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Macbeth – tyrant or tragic hero
A tragic hero is said to be doomed from his beginning. Though courage and loyalty dwell in him, the temptation of superior life can be unsurpassable, and a civil person can display vicious, primitive attitudes and carry out evil deeds. Macbeth was an unfortunate man, who seemed insatiable, pitiless, and power-hungry, but really just attempted to cover up a tiny weakness he obtained through incidences beyond his control.
Within Macbeth, there are several indications that may lead a person to think that he was insatiable and selfish. For instance, after the fierce victory over Sweno, Macbeth is presented with a new, more respectable title. “No more that thane of Cawdor shall deceive… with his former title greet Macbeth.” (1:2:73-75)
Though he should have been very content with this new placement, the visit from the witches promised him superior reign and wealth. Like any ordinary person, Macbeth reacted with surprise and interest. Here he was a trifling thane and he was being guaranteed all the riches and prosperity that goes along with being king! He began to enjoy this thought, and he silently wished the prophecy true. This may have been the initial voracious act, but it was far from the last.
On the other hand, it may have been beyond Macbeth’s control. The three witches were obvious perpetrators in the situation, presenting him with a tempting prophecy lacking any explanation. “All hail Macbeth! ...thane of Glamis! ... thane of Cawdor! … that shalt be king hereafter.” (1:3:50-53) These witches were predicting his future, and at first Macbeth seemed to consider the predictions to be impossible. “This supernatural soliciting Cannot be ill…commencing a truth” (1:3:140-143) If feasible, he thinks there would be a frightening reality. “Whose horrid image doth unfix my hair…present fears are less than horrible imaginings…” (1:3:145-149) But it is as though Macbeth could not continue to doubt their predictions due to his own racing desires. They were forcing such a great idea into his head, and he could not suppress the temptation of one day being crowned. His emotions were being played with, not only by the witches but also by his wife, who made him feel cowardly when he decided against taking Duncan’s life. “Wouldst thou have that… And live a coward in thine own esteem…” (1:7:44-48) Both Lady Macbeth and the witches manipulated Macbeth into being unsatisfied with his position, and wanting more. In this way, he was far from innocent, but he was not exactly a tyrant.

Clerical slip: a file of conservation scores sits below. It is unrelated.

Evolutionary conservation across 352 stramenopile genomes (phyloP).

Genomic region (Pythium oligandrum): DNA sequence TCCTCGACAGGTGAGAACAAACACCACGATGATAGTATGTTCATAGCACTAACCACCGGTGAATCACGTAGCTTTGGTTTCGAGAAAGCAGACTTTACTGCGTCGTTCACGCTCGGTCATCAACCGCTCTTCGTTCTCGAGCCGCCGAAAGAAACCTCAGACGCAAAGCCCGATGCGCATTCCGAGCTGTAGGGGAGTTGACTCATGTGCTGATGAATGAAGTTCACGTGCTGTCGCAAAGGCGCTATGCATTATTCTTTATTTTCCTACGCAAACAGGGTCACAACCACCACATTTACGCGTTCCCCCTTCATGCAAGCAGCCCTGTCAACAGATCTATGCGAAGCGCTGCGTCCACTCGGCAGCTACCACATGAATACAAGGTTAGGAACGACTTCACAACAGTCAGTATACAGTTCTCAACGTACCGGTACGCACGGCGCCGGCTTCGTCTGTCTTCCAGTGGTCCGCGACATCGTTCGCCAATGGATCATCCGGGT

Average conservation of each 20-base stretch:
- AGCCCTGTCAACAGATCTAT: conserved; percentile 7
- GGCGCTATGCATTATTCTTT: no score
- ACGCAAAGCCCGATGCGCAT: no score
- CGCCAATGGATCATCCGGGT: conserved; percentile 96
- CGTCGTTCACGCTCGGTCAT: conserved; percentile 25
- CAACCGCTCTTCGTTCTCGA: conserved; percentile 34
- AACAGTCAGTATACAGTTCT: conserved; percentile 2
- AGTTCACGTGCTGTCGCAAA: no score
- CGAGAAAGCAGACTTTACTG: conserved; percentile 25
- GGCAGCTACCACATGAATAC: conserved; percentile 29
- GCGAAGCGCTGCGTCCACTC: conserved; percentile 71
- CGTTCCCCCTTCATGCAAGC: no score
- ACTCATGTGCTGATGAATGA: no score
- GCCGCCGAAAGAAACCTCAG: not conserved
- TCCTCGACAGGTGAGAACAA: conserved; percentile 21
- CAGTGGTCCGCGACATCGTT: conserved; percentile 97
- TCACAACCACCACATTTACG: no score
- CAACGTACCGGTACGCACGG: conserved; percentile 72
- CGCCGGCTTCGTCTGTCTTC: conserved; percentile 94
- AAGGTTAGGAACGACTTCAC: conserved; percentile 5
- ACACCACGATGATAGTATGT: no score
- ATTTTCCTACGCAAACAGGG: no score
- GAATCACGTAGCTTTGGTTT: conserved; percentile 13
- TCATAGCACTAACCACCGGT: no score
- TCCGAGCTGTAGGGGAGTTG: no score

There are, however, ways in which Macbeth seemed undeniably cruel. First of all, he committed the act of murder. With his own hands, in his right mind, he killed the king of Scotland. Not only did he slay him, he held the king’s loyal guards responsible, and supposedly murdered them out of rage. He seemed to feel little remorse after the incident, and upon his reign he became so paranoid that he had his best friend, Banquo, murdered because he knew of the witches’ prophecies. Soon after, he threw a banquet, creating an atmosphere of happiness. I think his intentions were to cover up the incident quickly so that remorse would not set in. He repeatedly does this throughout the story, and his cruel deeds only increase in number as his ego grows. “The castle of Macduff I will surprise… His wife, his babes… that trace him in his line” (4:1:65-68) This quote is an example of his unsympathetic nature. He is not concerned with whether they are innocent spouses or little guiltless babies, he will obliterate until he is satisfied. He sends his death orders out like Christmas cards, blinded by his wickedness and confidence.
Yet his bad nature can be justified to a certain extent. He was incredibly weak in the beginning. He would not have gone through with the murdering of Duncan if it was not for the pressure from his wife. He loved her dearly, and anything that she wished he would do for her. When he got nervous about any issue dealing with the rising of his position, his wife was there to feed him more filthy promises about how glorious their lives could be if he could just pull himself together. He would do it instantly, not only because she